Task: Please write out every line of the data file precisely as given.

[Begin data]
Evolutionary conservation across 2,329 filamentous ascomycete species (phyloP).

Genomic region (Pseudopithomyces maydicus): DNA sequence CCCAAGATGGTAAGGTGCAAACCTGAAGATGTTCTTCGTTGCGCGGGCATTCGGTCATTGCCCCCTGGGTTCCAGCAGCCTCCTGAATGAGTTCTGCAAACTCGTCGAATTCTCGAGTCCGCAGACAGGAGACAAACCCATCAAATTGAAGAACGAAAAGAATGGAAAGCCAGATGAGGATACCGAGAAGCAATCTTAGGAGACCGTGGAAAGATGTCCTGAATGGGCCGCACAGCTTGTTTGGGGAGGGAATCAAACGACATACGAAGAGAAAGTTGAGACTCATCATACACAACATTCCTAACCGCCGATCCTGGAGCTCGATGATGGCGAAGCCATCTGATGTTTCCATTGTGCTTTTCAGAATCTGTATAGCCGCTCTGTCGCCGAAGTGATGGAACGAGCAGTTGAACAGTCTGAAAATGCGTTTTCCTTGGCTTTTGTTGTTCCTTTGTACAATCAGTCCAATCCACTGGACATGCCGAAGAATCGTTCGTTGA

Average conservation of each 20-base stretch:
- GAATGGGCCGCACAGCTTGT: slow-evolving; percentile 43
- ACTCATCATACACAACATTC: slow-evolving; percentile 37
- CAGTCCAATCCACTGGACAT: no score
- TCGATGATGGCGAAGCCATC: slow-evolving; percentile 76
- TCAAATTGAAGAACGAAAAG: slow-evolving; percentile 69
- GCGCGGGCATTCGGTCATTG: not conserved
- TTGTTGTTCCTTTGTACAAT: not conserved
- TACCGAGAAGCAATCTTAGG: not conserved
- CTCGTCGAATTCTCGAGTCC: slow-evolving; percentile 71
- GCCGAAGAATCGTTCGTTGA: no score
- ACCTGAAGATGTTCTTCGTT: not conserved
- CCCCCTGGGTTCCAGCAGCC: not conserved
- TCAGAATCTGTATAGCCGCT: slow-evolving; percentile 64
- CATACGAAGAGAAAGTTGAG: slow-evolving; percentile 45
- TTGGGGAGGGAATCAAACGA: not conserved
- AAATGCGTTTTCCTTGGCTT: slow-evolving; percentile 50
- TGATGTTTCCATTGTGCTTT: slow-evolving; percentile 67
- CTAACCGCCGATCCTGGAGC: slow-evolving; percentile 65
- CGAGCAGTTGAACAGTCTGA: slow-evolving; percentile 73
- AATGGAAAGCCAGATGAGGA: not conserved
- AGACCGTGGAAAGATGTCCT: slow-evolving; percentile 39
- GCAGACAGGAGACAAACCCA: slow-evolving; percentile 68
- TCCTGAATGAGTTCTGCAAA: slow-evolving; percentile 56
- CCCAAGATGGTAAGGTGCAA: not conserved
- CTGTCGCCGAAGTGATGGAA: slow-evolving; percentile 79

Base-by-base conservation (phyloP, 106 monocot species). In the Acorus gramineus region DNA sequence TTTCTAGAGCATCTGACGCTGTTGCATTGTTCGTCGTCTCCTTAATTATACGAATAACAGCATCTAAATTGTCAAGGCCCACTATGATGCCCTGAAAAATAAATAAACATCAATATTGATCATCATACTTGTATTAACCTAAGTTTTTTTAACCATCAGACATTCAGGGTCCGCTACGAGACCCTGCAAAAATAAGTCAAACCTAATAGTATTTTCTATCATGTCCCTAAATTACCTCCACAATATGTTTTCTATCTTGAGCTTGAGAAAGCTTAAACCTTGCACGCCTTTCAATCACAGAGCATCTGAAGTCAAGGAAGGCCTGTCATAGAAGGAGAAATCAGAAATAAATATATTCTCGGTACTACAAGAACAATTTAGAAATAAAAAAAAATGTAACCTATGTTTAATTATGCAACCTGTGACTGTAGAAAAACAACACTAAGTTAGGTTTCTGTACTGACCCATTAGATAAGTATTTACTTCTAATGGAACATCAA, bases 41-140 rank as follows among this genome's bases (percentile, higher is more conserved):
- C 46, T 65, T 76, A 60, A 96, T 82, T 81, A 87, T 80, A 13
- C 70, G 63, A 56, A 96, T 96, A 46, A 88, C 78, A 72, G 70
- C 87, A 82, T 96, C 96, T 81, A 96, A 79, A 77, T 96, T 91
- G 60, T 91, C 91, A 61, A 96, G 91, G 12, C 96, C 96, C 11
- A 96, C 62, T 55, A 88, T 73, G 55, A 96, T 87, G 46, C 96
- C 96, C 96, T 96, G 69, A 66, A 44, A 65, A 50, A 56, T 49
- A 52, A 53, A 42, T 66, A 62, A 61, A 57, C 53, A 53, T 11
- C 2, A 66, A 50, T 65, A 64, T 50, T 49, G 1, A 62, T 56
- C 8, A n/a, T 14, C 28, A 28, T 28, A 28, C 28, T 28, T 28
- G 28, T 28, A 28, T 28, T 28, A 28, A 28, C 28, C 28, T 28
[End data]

Evolutionary conservation across 2,329 filamentous ascomycete species (phyloP).

Genomic region (Pseudopithomyces maydicus): DNA sequence CCCAAGATGGTAAGGTGCAAACCTGAAGATGTTCTTCGTTGCGCGGGCATTCGGTCATTGCCCCCTGGGTTCCAGCAGCCTCCTGAATGAGTTCTGCAAACTCGTCGAATTCTCGAGTCCGCAGACAGGAGACAAACCCATCAAATTGAAGAACGAAAAGAATGGAAAGCCAGATGAGGATACCGAGAAGCAATCTTAGGAGACCGTGGAAAGATGTCCTGAATGGGCCGCACAGCTTGTTTGGGGAGGGAATCAAACGACATACGAAGAGAAAGTTGAGACTCATCATACACAACATTCCTAACCGCCGATCCTGGAGCTCGATGATGGCGAAGCCATCTGATGTTTCCATTGTGCTTTTCAGAATCTGTATAGCCGCTCTGTCGCCGAAGTGATGGAACGAGCAGTTGAACAGTCTGAAAATGCGTTTTCCTTGGCTTTTGTTGTTCCTTTGTACAATCAGTCCAATCCACTGGACATGCCGAAGAATCGTTCGTTGA

Average conservation of each 20-base stretch:
- GAATGGGCCGCACAGCTTGT: slow-evolving; percentile 43
- ACTCATCATACACAACATTC: slow-evolving; percentile 37
- CAGTCCAATCCACTGGACAT: no score
- TCGATGATGGCGAAGCCATC: slow-evolving; percentile 76
- TCAAATTGAAGAACGAAAAG: slow-evolving; percentile 69
- GCGCGGGCATTCGGTCATTG: not conserved
- TTGTTGTTCCTTTGTACAAT: not conserved
- TACCGAGAAGCAATCTTAGG: not conserved
- CTCGTCGAATTCTCGAGTCC: slow-evolving; percentile 71
- GCCGAAGAATCGTTCGTTGA: no score
- ACCTGAAGATGTTCTTCGTT: not conserved
- CCCCCTGGGTTCCAGCAGCC: not conserved
- TCAGAATCTGTATAGCCGCT: slow-evolving; percentile 64
- CATACGAAGAGAAAGTTGAG: slow-evolving; percentile 45
- TTGGGGAGGGAATCAAACGA: not conserved
- AAATGCGTTTTCCTTGGCTT: slow-evolving; percentile 50
- TGATGTTTCCATTGTGCTTT: slow-evolving; percentile 67
- CTAACCGCCGATCCTGGAGC: slow-evolving; percentile 65
- CGAGCAGTTGAACAGTCTGA: slow-evolving; percentile 73
- AATGGAAAGCCAGATGAGGA: not conserved
- AGACCGTGGAAAGATGTCCT: slow-evolving; percentile 39
- GCAGACAGGAGACAAACCCA: slow-evolving; percentile 68
- TCCTGAATGAGTTCTGCAAA: slow-evolving; percentile 56
- CCCAAGATGGTAAGGTGCAA: not conserved
- CTGTCGCCGAAGTGATGGAA: slow-evolving; percentile 79

Base-by-base conservation (phyloP, 106 monocot species). In the Acorus gramineus region DNA sequence TTTCTAGAGCATCTGACGCTGTTGCATTGTTCGTCGTCTCCTTAATTATACGAATAACAGCATCTAAATTGTCAAGGCCCACTATGATGCCCTGAAAAATAAATAAACATCAATATTGATCATCATACTTGTATTAACCTAAGTTTTTTTAACCATCAGACATTCAGGGTCCGCTACGAGACCCTGCAAAAATAAGTCAAACCTAATAGTATTTTCTATCATGTCCCTAAATTACCTCCACAATATGTTTTCTATCTTGAGCTTGAGAAAGCTTAAACCTTGCACGCCTTTCAATCACAGAGCATCTGAAGTCAAGGAAGGCCTGTCATAGAAGGAGAAATCAGAAATAAATATATTCTCGGTACTACAAGAACAATTTAGAAATAAAAAAAAATGTAACCTATGTTTAATTATGCAACCTGTGACTGTAGAAAAACAACACTAAGTTAGGTTTCTGTACTGACCCATTAGATAAGTATTTACTTCTAATGGAACATCAA, bases 41-140 rank as follows among this genome's bases (percentile, higher is more conserved):
- C 46, T 65, T 76, A 60, A 96, T 82, T 81, A 87, T 80, A 13
- C 70, G 63, A 56, A 96, T 96, A 46, A 88, C 78, A 72, G 70
- C 87, A 82, T 96, C 96, T 81, A 96, A 79, A 77, T 96, T 91
- G 60, T 91, C 91, A 61, A 96, G 91, G 12, C 96, C 96, C 11
- A 96, C 62, T 55, A 88, T 73, G 55, A 96, T 87, G 46, C 96
- C 96, C 96, T 96, G 69, A 66, A 44, A 65, A 50, A 56, T 49
- A 52, A 53, A 42, T 66, A 62, A 61, A 57, C 53, A 53, T 11
- C 2, A 66, A 50, T 65, A 64, T 50, T 49, G 1, A 62, T 56
- C 8, A n/a, T 14, C 28, A 28, T 28, A 28, C 28, T 28, T 28
- G 28, T 28, A 28, T 28, T 28, A 28, A 28, C 28, C 28, T 28